Cher Public

  • Buster: The Cologne Opera will not reopen until at least the 2018/19 season! Renovation costs are now expected to almost doubled the... 1:50 AM
  • antikitschychick: Thank you and no did not get stuck in List Hall lol. My friend and I were there early and everything went smoothly. My... 12:18 AM
  • SilvestriWoman: Second that… Only weeks ago, I saw Corbelli here in Lyric’s Cenerentola, and he blew me away. His voice was... 11:17 PM
  • Camille: Beautiful voice, technique, intonation, musicality, and singing. Thank you for introducing me to this particular piece as I am... 10:09 PM
  • Batty Masetto: Oy, but some of those farkakte shmattes they put on the ladies these days! 9:58 PM
  • Camille: Alagna will be singing Éléazar in Feldmarschallin 217;s backyard, in München next June. I remember noting that it will be... 9:46 PM
  • Camille: Thank you again so kindly and now I shall make a point of it. His terrible suicide becomes a bit more clear as, for a writer, the... 9:28 PM
  • Camille: So relieved to hear you are home safely and are not still levitating over Josie Robertson Plaza in extasi! You don’t know... 9:22 PM

Steely gaze

“Is that dear Mr. Plotkin I see?” queries a doyenne. While she’s making up her mind, you, the cher public, are encouraged to express yourselves on general interest and off-topic subjects.


  • Buster says:

    In Bayreuth last year I saw the Verstummte Stimmen exhibition. Strauss was one of those who was not pleased Lilli Lehmann sang there in 1896(!), comparing her Brünnhilde to an “alte Judenmutter.” Terrible.

    • mia apulia says:

      good to see that such comments, which betray a certain meanness of spirit, are not completely forgotten; worth remembering when one hears his “beautiful” music; one of my teachers, who got out of Germany in time, could hardly bear to talk of him….any wonder why?

  • manou says:

    Back from a stunning “Carmelites” at Covent Garden. Jonas Kaufmann and Opolais in the stalls (also Carsen, chatting with JK).

    • Cicciabella says:

      Is this the old Carsen Carmelites, manou, or a new production?

      • kashania says:

        I believe it’s the well-travelled old Carsen production. I recall hearing that, after its run in Toronto, it was heading to London.

        • armerjacquino says:

          I’ve seen different versions of the end of the Carsen though- in some the nuns collapse one by one as the guillotine noise sounds, in others they do a strange kind of tai-chi as they sink down. Far more powerful the first way round, I think.

          • Cicciabella says:

            I saw it with the first ending. Devastating. Maybe manou can kindly give us a vocal report later on this week.

          • Edward George says:

            At the ROH they fell slowly and rolled into a cross, echoing the start of the opera where the habits are laid out on the stage in a similar formation.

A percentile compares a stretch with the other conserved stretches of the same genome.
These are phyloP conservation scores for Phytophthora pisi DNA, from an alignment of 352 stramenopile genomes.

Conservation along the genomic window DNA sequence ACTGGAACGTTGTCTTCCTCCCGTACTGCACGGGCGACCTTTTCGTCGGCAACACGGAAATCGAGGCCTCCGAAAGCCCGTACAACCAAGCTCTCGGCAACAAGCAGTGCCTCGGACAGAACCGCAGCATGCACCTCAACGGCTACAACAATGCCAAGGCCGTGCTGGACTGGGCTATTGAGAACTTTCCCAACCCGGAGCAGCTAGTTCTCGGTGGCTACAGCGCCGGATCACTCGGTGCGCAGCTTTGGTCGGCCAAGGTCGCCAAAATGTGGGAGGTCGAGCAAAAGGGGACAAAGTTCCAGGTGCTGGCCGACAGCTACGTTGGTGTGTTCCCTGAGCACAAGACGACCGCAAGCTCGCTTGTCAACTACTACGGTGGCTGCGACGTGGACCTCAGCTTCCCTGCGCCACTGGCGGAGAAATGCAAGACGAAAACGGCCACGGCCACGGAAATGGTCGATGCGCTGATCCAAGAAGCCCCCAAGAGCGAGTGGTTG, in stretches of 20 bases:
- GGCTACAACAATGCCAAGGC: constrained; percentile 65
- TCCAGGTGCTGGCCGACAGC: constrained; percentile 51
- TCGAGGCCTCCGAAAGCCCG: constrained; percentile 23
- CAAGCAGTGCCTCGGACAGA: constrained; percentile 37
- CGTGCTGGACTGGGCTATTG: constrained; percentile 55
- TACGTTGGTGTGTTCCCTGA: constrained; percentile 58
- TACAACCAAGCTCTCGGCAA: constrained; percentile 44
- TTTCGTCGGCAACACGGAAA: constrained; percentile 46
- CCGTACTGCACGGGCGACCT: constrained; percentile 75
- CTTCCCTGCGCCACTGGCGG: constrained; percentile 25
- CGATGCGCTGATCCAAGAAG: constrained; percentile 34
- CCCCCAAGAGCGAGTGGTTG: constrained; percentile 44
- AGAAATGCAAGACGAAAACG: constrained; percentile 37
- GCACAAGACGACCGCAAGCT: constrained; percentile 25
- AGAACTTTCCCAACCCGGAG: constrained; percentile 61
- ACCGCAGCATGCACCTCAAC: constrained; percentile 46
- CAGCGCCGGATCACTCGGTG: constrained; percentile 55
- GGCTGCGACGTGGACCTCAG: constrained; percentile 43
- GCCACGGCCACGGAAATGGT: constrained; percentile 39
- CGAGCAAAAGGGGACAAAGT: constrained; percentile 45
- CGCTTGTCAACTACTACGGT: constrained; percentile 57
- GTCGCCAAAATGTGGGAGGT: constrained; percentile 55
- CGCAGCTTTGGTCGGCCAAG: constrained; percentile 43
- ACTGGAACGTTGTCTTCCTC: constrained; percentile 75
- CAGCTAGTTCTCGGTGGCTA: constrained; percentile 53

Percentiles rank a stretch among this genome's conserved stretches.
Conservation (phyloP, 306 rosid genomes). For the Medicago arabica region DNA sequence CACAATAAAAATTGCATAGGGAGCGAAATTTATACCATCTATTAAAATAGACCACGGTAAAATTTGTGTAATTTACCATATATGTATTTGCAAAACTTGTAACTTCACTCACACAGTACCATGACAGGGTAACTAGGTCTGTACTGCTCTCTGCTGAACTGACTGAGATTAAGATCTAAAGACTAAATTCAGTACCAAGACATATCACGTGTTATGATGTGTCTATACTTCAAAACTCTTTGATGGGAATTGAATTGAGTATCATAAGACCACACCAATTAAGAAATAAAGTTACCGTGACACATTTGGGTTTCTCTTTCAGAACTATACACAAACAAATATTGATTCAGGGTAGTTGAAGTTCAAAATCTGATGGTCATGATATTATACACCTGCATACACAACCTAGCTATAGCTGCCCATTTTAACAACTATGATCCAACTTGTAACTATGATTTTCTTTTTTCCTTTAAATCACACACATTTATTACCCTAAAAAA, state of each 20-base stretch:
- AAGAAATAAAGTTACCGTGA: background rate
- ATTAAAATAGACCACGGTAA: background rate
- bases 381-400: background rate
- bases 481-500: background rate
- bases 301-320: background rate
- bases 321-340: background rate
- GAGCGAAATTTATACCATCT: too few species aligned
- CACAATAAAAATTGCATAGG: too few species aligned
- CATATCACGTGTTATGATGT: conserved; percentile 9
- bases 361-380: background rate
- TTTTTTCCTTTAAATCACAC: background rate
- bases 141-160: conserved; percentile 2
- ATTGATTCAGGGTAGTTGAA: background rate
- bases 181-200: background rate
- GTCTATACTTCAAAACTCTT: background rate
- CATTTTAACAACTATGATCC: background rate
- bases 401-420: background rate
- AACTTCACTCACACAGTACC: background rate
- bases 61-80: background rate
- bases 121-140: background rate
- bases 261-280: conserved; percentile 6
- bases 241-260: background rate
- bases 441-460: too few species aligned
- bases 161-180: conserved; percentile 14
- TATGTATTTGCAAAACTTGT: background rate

The end, as was seen in London:

          • kashania says:

            Interesting that there are different versions. I wonder if revival where the nuns collapse was supervised by Carsen himself. They way I’ve heard him describe it is that he wanted the sisters to be dancing to their deaths, and so the choreographed routine was conceived. It’s definitely not as visceral as a more realistic staging (and in Toronto, many people who loved the production still questioned the ending) but I think it’s very poetic.

            • Edward George says:

              Poetry is what sprang to my mind when reflecting on the production. In particular, watching the slow collapse of the nuns, reminded me of Wilfred Owen’s lines: “Some say God caught them even before they fell.”

      • manou says:

        Yes, it was the venerable Carsen production, quite stunning. I tried to listen to the broadcast on Radio 3 on Saturday, but couldn’t get interested in just listening to it, and what a difference an intelligent and thoughtful mise en scène can add to an opera.

        It is austere and beautiful at the same time, and the use of the crowd is effective and touching too, seeing as they are recruited from a large number of people who have been homeless, unemployed or incarcerated, and now participate in various community programmes. I was worried at the beginning that they might have been taken advantage of somehow, but they performed absolutely brilliantly -- the scene changes (and lighting) are genius.

        David Butt Philip starred as First Commissary…

  • tornado12 says:

    This is pure heaven:

  • tornado12 says:

    Interesting interview with Madame Rysanek about the 1966 Frosch at the Met and also about the New Met:

  • WindyCityOperaman says:

    Born on this day in 1931 soprano Yevgeniya Miroshnichenko

    Happy 82nd birthday soprano Mimi Coertse

    Happy 81st birthday director John Copley

    Happy 62nd birthday composer and conductor Oliver Knussen

  • kennedet says:

    So I pick up the NY Times this morning and I see an article about virtual orchestra for the Ring and all of the reactions, hype, etc. HELP!!! I hate when I see singers several feet in front of the orchestra. How do they get their cues!!?? Now we have virtual orchestra?? Yes, I’ve heard of it before and I know about money problems but why must the art form always suffer.